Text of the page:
In English, many things are named after a particular country – but have you ever wondered what those things are called in those countries?
1cerdo hormiguero masculine
- David's light caught the long-eared hump-backed shape of an aardvark, lumbering ahead of us at a steady trot.
- I'm off now to look up Dallas Zoo on the internet, and find out if they have aardvarks.
- If the soil is too hard, aardvarks will move to areas where the digging is easier.
- Aardvarks can travel as far as 16 km a night, visiting termite mounds.
- All the animals had gathered there - giraffes, hippos, antelope, buffalo, warthogs, zebras, aardvarks, hyenas, mongooses, storks and weaver birds.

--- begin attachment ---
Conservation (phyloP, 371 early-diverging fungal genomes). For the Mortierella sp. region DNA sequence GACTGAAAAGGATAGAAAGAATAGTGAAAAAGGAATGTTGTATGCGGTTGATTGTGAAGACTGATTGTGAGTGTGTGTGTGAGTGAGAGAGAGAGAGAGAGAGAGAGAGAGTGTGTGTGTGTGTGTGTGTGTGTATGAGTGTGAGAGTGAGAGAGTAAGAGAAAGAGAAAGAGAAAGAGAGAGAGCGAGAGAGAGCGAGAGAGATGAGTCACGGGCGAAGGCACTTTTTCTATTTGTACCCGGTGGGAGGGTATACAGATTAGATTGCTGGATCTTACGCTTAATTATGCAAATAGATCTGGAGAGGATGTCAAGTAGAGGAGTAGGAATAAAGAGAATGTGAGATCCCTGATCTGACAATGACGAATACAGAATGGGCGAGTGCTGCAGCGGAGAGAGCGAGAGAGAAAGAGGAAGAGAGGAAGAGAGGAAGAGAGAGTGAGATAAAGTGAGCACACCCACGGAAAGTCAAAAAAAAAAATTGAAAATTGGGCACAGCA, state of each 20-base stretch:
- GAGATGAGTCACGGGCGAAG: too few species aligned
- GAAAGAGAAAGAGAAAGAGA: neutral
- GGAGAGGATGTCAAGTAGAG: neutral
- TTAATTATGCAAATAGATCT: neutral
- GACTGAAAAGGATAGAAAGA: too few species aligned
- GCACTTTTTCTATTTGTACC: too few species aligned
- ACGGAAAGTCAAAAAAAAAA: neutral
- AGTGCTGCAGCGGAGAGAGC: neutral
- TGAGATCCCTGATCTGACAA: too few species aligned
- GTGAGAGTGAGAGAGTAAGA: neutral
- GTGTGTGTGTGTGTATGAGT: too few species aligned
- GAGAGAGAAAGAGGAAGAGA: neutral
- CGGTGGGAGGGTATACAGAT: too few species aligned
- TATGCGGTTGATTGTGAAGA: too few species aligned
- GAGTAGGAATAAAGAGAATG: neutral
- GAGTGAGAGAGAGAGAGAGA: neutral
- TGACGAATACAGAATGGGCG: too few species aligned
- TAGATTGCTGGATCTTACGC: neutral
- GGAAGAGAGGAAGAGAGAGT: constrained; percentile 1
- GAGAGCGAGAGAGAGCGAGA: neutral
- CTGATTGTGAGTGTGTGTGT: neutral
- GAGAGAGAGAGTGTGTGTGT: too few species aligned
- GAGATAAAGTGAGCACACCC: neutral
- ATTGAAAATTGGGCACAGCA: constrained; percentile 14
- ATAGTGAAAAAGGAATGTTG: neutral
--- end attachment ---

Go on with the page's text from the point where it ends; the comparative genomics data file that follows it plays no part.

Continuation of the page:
- Also, the aardvark is reported to eat wild cucumbers in addition to ants and termites.
- Local school children have been involved in making masks for the 50 animals, from aardvarks to zebras.
- Like a little aardvark discovering a termite mound, her tiny nose twitched ecstatically.
- An aardvark's tear membrane protects its eyes against termite bites.
- They also sometimes roost in the burrows of other mammals such as hedgehogs, porcupines, and aardvarks.
English has borrowed many of the following foreign expressions of parting, so you’ve probably encountered some of these ways to say goodbye in other languages.
Many words formed by the addition of the suffix –ster are now obsolete - which ones are due a resurgence?
As their breed names often attest, dogs are a truly international bunch. Let’s take a look at 12 different dog breed names and their backstories.